Thank you all so very much. We will make sure to continue delivering wonderful products, so please do continue to support the SWS kits.
*We flew KLM into Nürnberg Airport by way of Amsterdam Airport Schiphol in the Netherlands. Look. As you can see in the photo, we were blessed with weather that included a glimpse of blue skies.......
*The trip from the airport to the hotel took 20 minutes by non-stop subway. How convenient!! The cars, which ran at a considerable speed, felt sturdy, and many seats were empty. It was very pleasant.
*Look, look, you can see the German townscape from the train car window. Scenery utterly unlike that of Japan continued to fly by. For one thing, there were no pedestrians. There also weren't any minibike or bicycle riders, or the convenience stores that can be found everywhere in Japan. Perhaps the winter weather kept everyone inside? It was also rather difficult to find a place to buy small items.
*Now! From Japan, the gong to mark the start of our battle has been struck! This is a commemorative photo that we took in front of the venue. Although it was cold outside, the heating was on full blast inside the venue!! As a result, I had problems with my throat becoming painfully dry.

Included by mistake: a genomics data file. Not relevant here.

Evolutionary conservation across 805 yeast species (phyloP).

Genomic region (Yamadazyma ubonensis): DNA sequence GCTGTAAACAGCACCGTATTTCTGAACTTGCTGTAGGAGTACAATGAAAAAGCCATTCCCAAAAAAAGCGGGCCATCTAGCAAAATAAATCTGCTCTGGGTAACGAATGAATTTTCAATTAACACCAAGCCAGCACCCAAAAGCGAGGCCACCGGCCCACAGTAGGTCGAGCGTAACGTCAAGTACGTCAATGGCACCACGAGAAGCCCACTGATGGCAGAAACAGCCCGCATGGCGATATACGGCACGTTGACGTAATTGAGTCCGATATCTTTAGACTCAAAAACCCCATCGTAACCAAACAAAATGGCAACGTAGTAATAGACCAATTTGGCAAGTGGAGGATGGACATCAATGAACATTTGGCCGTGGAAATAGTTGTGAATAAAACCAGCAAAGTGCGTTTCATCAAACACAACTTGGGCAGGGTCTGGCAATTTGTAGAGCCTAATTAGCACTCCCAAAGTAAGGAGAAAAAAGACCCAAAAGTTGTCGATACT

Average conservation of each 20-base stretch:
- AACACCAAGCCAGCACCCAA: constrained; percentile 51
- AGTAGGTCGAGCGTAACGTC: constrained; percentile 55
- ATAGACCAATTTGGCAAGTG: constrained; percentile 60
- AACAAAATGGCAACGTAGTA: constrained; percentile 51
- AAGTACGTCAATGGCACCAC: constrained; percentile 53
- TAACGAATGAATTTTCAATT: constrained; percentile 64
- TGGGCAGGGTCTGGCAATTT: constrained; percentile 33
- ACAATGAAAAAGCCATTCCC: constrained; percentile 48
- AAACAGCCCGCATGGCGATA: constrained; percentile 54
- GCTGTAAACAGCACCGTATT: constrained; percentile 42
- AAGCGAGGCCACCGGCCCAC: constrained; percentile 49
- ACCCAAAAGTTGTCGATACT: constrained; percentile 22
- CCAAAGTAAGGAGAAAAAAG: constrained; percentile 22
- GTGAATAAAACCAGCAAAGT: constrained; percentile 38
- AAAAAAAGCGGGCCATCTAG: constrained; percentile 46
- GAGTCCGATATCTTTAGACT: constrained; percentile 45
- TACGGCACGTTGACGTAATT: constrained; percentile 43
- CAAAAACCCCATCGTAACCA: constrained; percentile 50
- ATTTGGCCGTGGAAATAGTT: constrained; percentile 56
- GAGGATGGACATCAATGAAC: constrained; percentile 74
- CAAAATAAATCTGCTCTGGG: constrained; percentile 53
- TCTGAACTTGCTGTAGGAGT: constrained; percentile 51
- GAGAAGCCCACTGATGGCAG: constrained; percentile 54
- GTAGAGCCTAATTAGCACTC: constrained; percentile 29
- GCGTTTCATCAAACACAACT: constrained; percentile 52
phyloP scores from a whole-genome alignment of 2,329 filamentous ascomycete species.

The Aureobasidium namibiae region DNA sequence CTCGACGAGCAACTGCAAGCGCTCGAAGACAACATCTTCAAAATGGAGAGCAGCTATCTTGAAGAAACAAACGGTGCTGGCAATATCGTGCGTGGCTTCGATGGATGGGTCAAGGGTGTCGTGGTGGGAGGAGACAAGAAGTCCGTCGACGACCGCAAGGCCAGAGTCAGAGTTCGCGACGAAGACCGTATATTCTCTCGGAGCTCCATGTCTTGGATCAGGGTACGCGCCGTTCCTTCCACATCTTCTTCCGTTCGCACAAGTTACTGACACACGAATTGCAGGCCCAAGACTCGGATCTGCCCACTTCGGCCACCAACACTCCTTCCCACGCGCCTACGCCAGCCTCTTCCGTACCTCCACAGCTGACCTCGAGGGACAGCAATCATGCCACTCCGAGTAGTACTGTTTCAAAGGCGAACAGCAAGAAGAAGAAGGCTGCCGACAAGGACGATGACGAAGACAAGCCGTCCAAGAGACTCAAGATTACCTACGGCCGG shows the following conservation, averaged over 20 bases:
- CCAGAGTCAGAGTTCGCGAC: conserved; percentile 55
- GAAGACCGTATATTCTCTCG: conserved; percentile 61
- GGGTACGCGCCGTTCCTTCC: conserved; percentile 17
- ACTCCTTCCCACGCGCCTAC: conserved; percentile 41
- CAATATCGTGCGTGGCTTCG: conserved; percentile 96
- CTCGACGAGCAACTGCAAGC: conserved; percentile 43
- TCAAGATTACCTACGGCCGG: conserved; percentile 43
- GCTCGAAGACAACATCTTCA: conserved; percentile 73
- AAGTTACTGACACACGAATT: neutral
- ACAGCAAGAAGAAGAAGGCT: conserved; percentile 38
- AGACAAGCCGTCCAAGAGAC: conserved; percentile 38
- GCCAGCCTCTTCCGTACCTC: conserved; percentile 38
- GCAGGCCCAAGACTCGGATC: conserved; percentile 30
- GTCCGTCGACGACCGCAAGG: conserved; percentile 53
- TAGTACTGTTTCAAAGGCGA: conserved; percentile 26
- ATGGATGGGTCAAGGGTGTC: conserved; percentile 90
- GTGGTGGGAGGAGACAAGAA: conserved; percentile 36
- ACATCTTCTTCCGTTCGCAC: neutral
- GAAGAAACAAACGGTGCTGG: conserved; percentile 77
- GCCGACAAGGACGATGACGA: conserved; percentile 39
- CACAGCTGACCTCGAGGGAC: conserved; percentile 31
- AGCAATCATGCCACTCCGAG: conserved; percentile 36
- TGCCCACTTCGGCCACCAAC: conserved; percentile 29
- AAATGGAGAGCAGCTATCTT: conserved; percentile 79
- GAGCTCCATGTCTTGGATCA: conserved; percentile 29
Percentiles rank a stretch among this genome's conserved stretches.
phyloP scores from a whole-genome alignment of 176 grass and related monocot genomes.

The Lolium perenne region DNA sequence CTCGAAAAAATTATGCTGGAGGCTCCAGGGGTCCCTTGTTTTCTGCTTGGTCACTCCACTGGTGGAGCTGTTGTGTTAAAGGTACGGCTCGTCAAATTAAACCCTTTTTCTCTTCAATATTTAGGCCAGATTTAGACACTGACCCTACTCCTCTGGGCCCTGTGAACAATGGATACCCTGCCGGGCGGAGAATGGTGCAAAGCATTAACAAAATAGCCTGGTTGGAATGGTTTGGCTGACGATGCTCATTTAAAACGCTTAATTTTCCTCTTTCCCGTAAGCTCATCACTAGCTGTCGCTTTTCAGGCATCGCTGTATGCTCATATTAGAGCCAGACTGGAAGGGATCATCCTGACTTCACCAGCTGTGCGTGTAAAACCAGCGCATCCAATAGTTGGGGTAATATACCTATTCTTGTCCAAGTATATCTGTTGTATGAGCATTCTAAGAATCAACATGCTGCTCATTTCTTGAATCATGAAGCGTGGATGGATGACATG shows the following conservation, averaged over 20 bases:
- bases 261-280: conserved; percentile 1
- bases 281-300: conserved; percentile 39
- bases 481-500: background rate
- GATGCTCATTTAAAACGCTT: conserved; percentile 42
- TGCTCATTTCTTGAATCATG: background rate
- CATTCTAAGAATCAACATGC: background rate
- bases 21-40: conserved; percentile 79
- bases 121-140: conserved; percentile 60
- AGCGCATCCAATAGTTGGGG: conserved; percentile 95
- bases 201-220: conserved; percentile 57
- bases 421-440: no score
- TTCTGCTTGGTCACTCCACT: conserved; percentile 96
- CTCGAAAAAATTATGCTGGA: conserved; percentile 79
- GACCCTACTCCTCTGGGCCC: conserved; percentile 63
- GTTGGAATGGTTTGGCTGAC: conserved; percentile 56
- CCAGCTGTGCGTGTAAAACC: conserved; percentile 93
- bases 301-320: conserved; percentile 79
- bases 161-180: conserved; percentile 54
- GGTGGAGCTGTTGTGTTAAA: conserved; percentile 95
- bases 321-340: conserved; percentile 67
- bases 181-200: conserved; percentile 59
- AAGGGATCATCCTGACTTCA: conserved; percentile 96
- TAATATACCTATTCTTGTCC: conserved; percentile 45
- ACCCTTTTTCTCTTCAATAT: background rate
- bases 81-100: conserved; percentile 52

*Look! This was the Zoukei-mura booth at this year's Nürnberg Toy Fair!
*The gallant 1/32 Uhu. Because we are very close to the release date, many people took pictures of our finished display model.
*This is our next Japanese fighter, the "Raiden." Although it was fresh in its skeleton state, there were many photos taken of it. There were many people who stood and took in the recreation of its delicate and meticulous details in silence.
*This is a view of our hotel. It was 20 minutes away from the venue by subway, so it was located very conveniently. Although the exterior had a very traditional appearance, the interior facilities were very modern.
Look at this all-you-can-eat ham, sausage, and cheese! Every morning, we prepared ourselves by partaking of this bounty, then departed for the venue!
*Over here as well, several different types of meat were laid out every morning!
*As usual, a big Zoukei-mura team dinner.
*The last day. All of a sudden, there were somehow fireworks in the venue courtyard!
*DB603 Engine Parts